How Many Times Can Light Travel Around the Earth in 1 Second?

How Many Times Can Light Travel Around the Earth in 1 Second?

If you were traveling at the speed of light you could fly around the world 7 and a half times in one second. Superman eat your heart out.


Earth Eastern Hemisphereg.jpg


That is an incredible speed that blows the mind and really helps the brain to visualise the speed. Is it true? Let’s find out. We’ll need to know the circumference of planet Earth and how far light travels in a second.

Let’s start with the easy bit. The distance light would travel in a second.


The Distance Light Travels in 1 Second


The speed of light is 670,616,629 miles per hour. That is a pretty large number to comprehend. So if we divide this by 3600, which is the number of seconds in an hour the distance light travels in a second is 186,282 miles.


What is the circumference of the Earth?


Now it gets a bit tricky because the Earth has two different circumferences, but does it matter which one we choose. Let’s take a look.

Earth is a ball of rock, metal and water with a huge mass. As the Earth is spinning this rock and water is displaced by forces that cause the Earth to flatten out. The result of the spinning is that the circumference at the equator is longer than the circumference of Earth if you went from pole to pole.  This is known as the meridional circumference. The circumference around the equator is 24, 901 miles and around the poles it is 24, 860 mile, difference of 41 miles. This means you would need to drive 41 miles further in your car if you chose to travel around the world at the equator compared to going around the poles.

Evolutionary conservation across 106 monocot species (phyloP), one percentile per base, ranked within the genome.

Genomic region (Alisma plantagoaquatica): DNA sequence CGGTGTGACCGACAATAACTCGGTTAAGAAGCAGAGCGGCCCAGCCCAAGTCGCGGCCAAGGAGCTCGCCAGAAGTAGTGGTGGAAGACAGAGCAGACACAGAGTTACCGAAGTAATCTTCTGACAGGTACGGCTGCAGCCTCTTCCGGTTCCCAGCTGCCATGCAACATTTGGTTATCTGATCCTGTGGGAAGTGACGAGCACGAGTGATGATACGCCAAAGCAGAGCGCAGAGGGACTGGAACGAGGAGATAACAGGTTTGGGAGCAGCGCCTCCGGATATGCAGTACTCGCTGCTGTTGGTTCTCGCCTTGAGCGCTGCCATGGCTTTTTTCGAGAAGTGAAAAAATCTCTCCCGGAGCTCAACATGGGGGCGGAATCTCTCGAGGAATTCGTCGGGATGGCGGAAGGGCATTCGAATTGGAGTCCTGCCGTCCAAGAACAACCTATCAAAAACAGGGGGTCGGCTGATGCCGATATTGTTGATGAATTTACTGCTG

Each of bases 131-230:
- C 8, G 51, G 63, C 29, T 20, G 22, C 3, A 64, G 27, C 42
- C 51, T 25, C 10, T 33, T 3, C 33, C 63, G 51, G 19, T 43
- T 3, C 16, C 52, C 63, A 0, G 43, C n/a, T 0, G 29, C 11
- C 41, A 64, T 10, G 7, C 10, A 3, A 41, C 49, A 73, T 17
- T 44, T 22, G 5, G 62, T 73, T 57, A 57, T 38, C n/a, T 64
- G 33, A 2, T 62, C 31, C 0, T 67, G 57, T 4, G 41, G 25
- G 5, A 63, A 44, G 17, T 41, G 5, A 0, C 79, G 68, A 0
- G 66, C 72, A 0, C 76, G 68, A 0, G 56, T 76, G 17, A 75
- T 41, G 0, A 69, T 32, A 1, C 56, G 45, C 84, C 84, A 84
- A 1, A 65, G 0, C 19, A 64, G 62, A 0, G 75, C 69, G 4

Conclusion


If we divide the distance travelled by light by the circumferences of Earth we find that light travels around the Earth 7.48 times if it goes around the equator and 7.49 times if it travelled around the poles. Pretty close and really helps to visualise the pure awesomeness of the speed of light.

Here is an article on the speed of light and light years.

Find more on: Astronomy Science and News

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